David Klinger, a criminal justice professor at the University of Missouri-St. Louis and a former Los Angeles police officer, said that a more diverse police force doesn't always translate into better police relations with a community.
"If the cops are not treating the citizens appropriately, is it a question of the cops not doing their job right because they're not trained well or they're knuckleheads or they hold racial animus?" he said. "Who knows? But if you bore down and it turns out that there's racial animus, then you have a real big problem on top of the lack of professionalism, because that's a flashpoint in our society. We have a rough history in America regarding race relations. And the police, unfortunately, have been on the wrong side of that."
Dan Isom, retired chief of police in St. Louis and a criminal justice professor at the University of Missouri-St. Louis, said the diversity of the police rank and file and command definitely affects community relations.
"When you look across the nation, it's not uncommon for police departments to have a racial makeup that is not consistent with the community," he said. "You don't have a political or community push for improvement until something like the Michael Brown shooting happens."
According to the Bureau of Justice Statistics, about a quarter of police officers across the nation were ethnic minorities in 2007, compared with a sixth of officers in 1987.
Isom hopes the tragedy leads to change.
"There are so many questions to be asked beyond just the shooting," Isom said. "Certainly, the police department's makeup, the relationship with the community. Hopefully, this brings a bigger conversation: Why does this happen in the African-American community? What are the deeper issues we have to resolve between communities and police?"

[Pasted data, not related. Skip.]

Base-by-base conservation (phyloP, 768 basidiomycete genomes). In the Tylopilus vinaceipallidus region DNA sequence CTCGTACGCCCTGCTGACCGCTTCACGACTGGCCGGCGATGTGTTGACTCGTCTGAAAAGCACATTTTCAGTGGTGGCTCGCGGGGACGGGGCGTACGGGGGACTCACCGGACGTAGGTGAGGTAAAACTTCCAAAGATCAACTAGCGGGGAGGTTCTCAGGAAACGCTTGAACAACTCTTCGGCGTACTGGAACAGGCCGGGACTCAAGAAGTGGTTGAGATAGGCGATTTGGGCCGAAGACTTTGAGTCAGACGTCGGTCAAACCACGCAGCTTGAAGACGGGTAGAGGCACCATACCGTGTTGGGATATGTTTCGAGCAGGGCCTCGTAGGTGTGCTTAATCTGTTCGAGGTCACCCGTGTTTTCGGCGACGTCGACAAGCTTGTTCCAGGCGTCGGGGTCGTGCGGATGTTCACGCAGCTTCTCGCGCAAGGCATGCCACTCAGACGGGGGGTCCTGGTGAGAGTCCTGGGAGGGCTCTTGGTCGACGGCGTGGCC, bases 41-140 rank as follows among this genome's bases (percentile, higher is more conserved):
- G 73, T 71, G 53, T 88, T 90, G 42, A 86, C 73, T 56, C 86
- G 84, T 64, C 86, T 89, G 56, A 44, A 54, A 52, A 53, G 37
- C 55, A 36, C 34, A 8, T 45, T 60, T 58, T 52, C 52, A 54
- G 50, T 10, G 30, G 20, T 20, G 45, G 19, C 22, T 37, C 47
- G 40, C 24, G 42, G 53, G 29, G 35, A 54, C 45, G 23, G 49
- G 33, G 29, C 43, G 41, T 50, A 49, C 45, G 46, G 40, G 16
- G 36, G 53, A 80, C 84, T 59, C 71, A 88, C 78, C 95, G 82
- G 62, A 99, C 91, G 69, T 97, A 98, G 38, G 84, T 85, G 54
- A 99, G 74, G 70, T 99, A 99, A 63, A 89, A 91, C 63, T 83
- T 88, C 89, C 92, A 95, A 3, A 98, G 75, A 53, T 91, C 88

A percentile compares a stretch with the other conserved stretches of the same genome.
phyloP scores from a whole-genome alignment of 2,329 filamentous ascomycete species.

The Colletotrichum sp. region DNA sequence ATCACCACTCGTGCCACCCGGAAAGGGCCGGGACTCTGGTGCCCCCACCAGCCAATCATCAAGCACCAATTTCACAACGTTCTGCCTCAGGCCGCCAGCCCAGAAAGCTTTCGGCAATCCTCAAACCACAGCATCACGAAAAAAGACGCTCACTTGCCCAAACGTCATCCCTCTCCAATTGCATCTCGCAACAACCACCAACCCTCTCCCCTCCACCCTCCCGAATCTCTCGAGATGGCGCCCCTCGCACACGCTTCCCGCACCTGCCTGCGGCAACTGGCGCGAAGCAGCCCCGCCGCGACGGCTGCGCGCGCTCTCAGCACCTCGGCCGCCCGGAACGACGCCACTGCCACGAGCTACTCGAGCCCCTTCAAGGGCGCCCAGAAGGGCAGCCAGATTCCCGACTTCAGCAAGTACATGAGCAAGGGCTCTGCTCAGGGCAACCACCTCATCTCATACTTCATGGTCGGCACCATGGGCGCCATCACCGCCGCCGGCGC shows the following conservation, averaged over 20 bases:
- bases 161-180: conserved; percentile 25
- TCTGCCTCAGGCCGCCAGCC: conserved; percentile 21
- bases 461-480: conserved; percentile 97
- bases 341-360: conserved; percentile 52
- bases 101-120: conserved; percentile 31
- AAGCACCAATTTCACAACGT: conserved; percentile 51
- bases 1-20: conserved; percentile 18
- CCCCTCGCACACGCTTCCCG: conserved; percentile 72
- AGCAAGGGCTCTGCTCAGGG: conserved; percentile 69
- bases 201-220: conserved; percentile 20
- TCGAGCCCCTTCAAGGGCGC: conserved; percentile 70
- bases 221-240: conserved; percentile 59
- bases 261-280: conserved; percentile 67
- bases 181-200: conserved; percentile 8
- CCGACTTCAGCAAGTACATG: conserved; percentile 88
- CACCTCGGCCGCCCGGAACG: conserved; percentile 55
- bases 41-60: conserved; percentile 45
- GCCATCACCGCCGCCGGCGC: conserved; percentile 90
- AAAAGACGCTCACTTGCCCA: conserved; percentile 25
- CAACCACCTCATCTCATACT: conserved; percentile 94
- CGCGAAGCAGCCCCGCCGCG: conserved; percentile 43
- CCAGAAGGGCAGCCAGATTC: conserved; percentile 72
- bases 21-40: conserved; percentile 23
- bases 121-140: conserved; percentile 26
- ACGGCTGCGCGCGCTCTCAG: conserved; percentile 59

Other factors about Ferguson need to be considered, observers said.
According to the 2010 census, community residents are mostly young; the average age is 31. Median household income is $37,000: about $10,000 less than Missouri as a whole. About one-fifth of Ferguson residents live in poverty.
African-Americans are much worse off economically than whites, with a 25% poverty rate that's more than twice that of whites, according to the most recent government estimates from two years ago. Their median income is only about 60% that of their white counterparts.
"Ferguson's black community is a very transient community, living in rental housing," said French, the St. Louis alderman. "Not many people register to vote, and even less participate in elections. ... People are living day to day out there, and part of their daily existence is negative encounters with the police. They want to be heard. They want their frustration to be recognized."